Review: Plague Rider – Intensities
Anthems to Absurdity
It is a not too uncommon tendency in metal for a band’s origins and their current style to be two very different things. Whether it is Gorguts, Blind Guardian, Voivod, The Chasm, Kamelot, Manilla Road, Deceased, and countless others the genre is no stranger to change. Often it is a mixed bag and it’s hard to deny that commercial pressures, changing trends, and shifts in lineup can result in some more… uninspired fare or some might say transformations in sound. Yet from looking at the previously listed examples it is clear more than a few are the polar opposite of such, looking to explore their horizons and refusing to get comfortable sitting on their laurels. Formed in 2011 and playing an early ’90s-style hybrid of death and thrash infused with a primitive technicality, Plague Rider debuted in 2013 during the opening years of the Old School Death Metal movement. Even then their sound never fit in with their contemporaries such as fellow Brits Cruciamentum and Scythian or outside of their borders, groups like Ectovoid and Blapsherian. While sonically they now bear little semblance to their early 2010s era, this off-the-beaten-path aspect has remained a paradoxical constant in their career.
Plague Rider’s debut was in an uncommon style, but it is the 2015 EP that saw them shifting past the bounds of Atheist and Aspid. While some thrash remained, the riffing had taken on a jarring dissonance and bristling, harsh delivery and structures became more amorphous, both playing into improvements in musicianship. Said improvements contributed to a sound far more merciless; not in a BPM sense but in a deliberate lack of easily grasped hooks and comfortable tonality. Three years later and they only got weirder with another EP taking them into a very atonal, dissonant domain. It is tempting to put them among acts like Svart Crown, Ulcerate, Pyrrhon, Gorguts, and Ad Nauseam yet while certainly influenced by some of them it differed in a few particular ways. Rather than the mathier late 2000s and early 2010s onward sound that congealed into what we call dissodeath today, this was something more cryptic. It matched many of these bands in terms of intensity and alienation yet its riffing had a more pointed character and its underlying rhythms were more rigid. Integrating shifty technical exposition featuring moments of articulate almost Cynic or Martyr (Can) sorcery, the end result feels moreso a far-flung descendant of hidden weirdoes like Thormenthor, Catharsis (Denmark), Chirurgia, Karnak (Italy), maybe the reckless absurdity of something like CorpseVomit.
The aptly-named Intensities sees the heights of lunacy elevated for a 52-minute outing. While broadly able to be categorized as a sort of avant-prog technical death metal act, this descends from a different lineage entirely than say, Obscura or Nespithe even if the songwriting and technicality converges on a few shared practices. It’s certainly nothing like Inferi or Archspire either, even taking into account its blisteringly packed delivery. They may be from a subgenre associated the most with the most refined or excessive of musicianship yet that is not the primary focus. Plague Rider’s sound feels loose, not sloppy but as if everything is slippery and almost-but-not-perfectly fitting together. They’ve clearly practiced but the very technique while berserk in its tenacity has a style that lacks a lot of easily grasped riffing, like being lacerated by a thousand little twitching insect limbs all serrated with spines.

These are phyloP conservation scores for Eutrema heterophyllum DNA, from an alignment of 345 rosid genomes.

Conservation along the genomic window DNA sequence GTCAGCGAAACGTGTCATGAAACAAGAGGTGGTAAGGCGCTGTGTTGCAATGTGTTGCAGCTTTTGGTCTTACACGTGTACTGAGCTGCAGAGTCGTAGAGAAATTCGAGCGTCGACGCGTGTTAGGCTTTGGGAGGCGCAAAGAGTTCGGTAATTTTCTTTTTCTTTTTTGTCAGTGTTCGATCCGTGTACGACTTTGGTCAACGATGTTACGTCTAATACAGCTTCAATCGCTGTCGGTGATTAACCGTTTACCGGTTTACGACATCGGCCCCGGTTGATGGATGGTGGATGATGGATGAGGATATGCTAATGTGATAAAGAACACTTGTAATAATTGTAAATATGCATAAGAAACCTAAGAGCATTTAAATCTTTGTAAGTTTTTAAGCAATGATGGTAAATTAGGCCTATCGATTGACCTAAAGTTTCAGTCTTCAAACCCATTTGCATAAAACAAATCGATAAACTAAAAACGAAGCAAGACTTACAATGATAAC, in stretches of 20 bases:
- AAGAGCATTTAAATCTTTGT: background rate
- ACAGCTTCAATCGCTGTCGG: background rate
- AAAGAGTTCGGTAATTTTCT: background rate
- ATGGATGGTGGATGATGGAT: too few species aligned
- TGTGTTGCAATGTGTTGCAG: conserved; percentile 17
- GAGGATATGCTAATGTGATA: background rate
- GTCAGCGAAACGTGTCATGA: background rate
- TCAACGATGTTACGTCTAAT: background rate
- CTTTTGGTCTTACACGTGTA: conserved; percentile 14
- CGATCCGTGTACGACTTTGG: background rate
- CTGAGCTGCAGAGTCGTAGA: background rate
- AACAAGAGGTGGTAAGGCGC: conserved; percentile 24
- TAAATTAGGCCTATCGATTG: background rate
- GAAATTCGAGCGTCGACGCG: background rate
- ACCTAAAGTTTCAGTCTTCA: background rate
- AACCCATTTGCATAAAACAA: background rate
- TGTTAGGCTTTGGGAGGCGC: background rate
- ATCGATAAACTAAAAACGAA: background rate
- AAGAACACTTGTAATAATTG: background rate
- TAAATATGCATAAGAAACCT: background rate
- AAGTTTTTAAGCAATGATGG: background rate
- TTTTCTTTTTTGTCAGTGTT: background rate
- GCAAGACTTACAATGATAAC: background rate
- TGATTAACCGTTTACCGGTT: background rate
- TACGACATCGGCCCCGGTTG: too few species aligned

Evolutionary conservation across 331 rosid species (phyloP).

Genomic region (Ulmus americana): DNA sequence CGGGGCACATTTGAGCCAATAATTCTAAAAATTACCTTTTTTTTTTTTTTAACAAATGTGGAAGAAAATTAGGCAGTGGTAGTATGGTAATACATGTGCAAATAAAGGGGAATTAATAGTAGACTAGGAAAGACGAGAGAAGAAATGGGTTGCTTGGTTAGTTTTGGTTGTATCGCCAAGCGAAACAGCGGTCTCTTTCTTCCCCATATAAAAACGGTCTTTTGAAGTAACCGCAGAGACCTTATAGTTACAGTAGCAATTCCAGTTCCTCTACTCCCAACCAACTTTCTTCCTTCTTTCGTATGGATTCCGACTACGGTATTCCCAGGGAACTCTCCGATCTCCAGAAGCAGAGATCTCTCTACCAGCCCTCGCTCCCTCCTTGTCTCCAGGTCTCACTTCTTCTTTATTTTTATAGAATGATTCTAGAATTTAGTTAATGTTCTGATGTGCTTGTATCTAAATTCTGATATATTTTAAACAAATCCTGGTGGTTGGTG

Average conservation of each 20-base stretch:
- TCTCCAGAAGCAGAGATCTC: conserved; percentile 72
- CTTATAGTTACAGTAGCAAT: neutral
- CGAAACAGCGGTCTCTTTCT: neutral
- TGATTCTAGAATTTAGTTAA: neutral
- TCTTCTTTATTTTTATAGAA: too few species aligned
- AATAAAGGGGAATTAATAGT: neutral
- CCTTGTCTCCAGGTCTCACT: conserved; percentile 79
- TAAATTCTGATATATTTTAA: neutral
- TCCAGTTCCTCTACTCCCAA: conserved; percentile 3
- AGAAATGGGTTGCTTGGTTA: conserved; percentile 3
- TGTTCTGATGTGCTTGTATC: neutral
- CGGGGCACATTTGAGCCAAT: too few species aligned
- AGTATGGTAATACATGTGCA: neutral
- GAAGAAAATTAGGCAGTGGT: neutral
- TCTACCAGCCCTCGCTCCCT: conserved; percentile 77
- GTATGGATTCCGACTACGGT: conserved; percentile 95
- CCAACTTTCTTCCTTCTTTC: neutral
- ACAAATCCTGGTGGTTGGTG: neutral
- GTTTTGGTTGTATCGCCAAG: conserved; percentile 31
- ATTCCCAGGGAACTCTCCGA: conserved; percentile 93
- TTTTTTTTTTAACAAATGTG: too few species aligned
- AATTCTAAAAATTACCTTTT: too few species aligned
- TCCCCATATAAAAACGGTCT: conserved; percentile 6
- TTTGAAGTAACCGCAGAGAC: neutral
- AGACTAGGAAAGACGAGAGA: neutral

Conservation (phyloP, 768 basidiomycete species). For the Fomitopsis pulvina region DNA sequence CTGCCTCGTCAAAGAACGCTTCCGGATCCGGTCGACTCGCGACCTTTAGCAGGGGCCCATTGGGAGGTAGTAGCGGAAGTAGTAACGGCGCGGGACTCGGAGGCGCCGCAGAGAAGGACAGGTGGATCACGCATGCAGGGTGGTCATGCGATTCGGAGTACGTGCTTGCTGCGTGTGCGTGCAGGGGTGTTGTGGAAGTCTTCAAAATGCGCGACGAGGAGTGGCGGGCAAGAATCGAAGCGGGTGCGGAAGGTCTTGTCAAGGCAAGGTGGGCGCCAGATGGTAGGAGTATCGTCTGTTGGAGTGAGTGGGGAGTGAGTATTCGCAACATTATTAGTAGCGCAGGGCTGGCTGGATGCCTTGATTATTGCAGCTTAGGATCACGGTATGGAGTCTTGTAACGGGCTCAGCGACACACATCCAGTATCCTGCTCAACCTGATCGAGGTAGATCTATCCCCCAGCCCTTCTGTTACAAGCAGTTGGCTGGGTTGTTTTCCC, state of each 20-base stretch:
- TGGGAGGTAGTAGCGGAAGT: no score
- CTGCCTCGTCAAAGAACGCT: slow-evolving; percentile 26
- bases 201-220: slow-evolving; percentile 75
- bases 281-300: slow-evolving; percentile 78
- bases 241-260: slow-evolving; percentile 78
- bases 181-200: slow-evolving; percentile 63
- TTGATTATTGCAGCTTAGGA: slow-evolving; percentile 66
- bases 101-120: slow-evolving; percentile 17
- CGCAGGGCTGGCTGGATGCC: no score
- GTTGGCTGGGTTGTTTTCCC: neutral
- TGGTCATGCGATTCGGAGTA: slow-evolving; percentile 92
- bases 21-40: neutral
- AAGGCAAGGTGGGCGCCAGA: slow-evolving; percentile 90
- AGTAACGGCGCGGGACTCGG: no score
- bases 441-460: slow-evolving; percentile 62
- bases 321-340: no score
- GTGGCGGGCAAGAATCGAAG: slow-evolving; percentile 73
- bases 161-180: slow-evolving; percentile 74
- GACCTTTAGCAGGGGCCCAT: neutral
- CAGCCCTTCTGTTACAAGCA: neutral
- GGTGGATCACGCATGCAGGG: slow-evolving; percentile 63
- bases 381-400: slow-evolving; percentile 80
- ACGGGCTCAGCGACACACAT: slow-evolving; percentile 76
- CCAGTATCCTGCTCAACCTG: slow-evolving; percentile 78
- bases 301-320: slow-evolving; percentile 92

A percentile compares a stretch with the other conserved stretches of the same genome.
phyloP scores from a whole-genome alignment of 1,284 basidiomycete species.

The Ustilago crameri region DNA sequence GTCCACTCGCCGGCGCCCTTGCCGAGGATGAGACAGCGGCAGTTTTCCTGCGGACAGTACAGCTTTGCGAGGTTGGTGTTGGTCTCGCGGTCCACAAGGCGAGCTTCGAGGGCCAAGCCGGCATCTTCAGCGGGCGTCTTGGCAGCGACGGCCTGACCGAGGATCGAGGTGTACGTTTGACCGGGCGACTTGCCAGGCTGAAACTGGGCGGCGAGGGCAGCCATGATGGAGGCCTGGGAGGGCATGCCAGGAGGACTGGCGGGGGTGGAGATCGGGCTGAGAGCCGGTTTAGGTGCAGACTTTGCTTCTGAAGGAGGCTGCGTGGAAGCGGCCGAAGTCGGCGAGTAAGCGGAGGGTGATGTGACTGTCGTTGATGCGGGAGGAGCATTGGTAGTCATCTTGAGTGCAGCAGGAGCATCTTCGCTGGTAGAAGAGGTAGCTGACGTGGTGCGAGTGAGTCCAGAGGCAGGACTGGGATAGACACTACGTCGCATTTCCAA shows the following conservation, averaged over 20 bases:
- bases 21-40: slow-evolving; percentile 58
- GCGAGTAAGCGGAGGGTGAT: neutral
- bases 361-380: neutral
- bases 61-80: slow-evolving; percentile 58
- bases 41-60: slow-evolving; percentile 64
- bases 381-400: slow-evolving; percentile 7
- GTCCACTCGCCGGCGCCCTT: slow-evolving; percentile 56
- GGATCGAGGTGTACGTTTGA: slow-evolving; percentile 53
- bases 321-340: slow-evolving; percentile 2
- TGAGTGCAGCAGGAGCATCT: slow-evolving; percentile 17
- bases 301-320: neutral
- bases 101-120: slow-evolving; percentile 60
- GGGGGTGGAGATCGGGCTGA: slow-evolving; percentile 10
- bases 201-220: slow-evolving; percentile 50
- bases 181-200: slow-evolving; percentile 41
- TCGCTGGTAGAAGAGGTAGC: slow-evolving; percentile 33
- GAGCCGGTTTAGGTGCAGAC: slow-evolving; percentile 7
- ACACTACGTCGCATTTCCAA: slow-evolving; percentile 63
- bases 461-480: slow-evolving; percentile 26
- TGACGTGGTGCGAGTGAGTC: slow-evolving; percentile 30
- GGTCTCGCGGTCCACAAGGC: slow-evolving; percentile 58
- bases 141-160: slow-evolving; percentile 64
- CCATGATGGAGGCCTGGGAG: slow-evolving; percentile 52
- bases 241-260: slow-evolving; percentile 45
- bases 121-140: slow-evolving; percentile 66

All of Jake Bielby’s carefully executed, buzzing technical elucidations congeal into blurry, swarming harmonies and flurries of psychedelic chords. Overlapping lines of stringed instrumentation create walls of sound laden with myriad little details, teeming and quivering as fervent habitats for cacophonous noisiness. Even the tremolo riffs tend to work against these jarring disharmonies, both guitar tracks sounding as if they’re distorted murky water reflections of one another. There’s not a lot of “meaty” riffs or “caveman” here while the production partially diminishes the power of whatever palm mutes there were (were there any? Hard to tell) leading to an album of entirely difficult, opaque riffing. I can think of little that has this general vibe, perhaps maybe Absolute Disgrace’s Corpse Kingdom from 2004. Granted that one is far more conventional by comparison but there’s little else that captures that vibe of every band member recording at least partially in another dimension with slightly differing space-time flow. If you’ve heard Jake’s project Dybbuk (featuring vocalist James Watts) there’s a similar sense of tonality rendered into a vicious, pointed form. It’s similarly noisy yet its ambience emerges from the beehive level of furious activity, generating so much motion and energy it often feels as if one is drowning in layers upon layers of guitar work.
All of this sits upon the very busy rhythm section, furiously expanding the scope of the carnage. Lee Anderson in particular developed a cluttered, ever-aggressive style of bass for this project far different than his others. On paper it would be excessive but given the maelstrom he’s playing in, it would be hard to imagine this without his twitching, scurrying basslines not climbing up every nook and cranny (or burrowing into new ones) forged by his bandmates. Think less Steve DiGiorgio and more Rainer Landfermann in Pavor, toning down some of the open counterpoint for a style that’s both more in the background yet writhes and convulses with greater energy. No less manic is Matt Henderson’s drumming, sounding the most demanding it ever has yet best described as “catastrophic” in its effect. He comes off the least as a traditionally technical death metal musician, playing with a deliberate abandon not quite reckless but playful and looser in its sound. The entirety of the band seems to balance on his hands, racing cymbal patterns phasing in and out while rolls erupt out of the flailing flux and flow about like some enormous centipede throwing a fit in a crowded office space, knocking over cubicles and people alike in its many-limbed fury. It’s impressive to hear how both work in tandem, never letting a dull moment manifest on their watch.